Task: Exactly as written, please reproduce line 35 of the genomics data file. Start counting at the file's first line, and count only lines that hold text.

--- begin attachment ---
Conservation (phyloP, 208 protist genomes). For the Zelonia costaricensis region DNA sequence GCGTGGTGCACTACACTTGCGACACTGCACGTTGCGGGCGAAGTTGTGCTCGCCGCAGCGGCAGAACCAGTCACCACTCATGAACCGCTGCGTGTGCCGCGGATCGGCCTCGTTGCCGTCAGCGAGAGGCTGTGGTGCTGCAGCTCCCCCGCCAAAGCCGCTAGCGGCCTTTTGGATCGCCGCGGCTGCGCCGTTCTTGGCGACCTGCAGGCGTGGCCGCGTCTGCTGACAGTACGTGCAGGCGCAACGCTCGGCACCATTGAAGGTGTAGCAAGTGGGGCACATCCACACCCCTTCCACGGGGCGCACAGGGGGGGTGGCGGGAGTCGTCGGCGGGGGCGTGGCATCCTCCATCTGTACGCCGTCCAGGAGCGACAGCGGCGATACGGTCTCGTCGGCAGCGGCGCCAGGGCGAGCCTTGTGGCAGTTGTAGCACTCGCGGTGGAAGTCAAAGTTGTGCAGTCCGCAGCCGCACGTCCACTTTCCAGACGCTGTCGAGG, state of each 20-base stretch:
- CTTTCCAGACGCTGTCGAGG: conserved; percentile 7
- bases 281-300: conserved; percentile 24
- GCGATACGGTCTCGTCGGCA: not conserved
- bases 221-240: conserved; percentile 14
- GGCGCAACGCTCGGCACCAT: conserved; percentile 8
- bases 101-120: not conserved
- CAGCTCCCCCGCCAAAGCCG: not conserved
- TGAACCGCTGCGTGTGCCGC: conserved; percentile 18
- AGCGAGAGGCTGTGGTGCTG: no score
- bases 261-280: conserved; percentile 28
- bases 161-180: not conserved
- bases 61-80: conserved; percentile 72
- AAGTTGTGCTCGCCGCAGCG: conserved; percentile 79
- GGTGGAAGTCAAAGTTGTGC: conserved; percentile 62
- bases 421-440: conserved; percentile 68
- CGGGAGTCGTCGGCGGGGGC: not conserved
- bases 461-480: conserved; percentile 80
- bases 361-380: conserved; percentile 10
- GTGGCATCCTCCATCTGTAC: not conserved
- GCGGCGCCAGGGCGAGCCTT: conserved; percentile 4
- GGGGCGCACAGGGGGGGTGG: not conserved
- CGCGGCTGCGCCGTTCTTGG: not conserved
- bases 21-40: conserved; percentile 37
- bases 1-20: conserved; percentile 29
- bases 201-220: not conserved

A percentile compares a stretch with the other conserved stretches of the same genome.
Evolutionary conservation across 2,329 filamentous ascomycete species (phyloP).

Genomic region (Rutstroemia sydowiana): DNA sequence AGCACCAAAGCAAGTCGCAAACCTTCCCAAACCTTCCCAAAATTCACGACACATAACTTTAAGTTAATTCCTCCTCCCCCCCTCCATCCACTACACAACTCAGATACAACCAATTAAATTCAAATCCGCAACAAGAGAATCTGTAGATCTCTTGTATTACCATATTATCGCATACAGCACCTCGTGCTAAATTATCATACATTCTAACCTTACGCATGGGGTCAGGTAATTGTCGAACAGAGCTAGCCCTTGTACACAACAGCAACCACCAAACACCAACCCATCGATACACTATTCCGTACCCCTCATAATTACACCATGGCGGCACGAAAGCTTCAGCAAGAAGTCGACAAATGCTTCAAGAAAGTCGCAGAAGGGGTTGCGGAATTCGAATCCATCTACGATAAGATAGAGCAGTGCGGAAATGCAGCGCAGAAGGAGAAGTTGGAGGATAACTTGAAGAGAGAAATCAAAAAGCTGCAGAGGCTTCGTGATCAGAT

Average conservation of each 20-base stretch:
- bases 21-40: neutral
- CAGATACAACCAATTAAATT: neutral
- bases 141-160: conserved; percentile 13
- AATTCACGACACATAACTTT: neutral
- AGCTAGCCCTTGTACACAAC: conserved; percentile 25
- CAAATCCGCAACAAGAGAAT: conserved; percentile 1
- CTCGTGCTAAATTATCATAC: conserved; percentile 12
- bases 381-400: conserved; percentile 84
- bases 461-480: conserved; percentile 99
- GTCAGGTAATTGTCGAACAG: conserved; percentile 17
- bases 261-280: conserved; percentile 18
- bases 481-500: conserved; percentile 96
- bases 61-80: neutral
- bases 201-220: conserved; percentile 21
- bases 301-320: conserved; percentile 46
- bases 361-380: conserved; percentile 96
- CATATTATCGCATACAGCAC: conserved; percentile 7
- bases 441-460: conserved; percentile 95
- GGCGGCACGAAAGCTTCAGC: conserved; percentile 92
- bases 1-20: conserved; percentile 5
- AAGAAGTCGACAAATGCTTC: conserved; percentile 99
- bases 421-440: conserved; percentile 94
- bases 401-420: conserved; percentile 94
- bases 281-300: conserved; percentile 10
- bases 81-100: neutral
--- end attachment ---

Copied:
- AGCTAGCCCTTGTACACAAC: conserved; percentile 25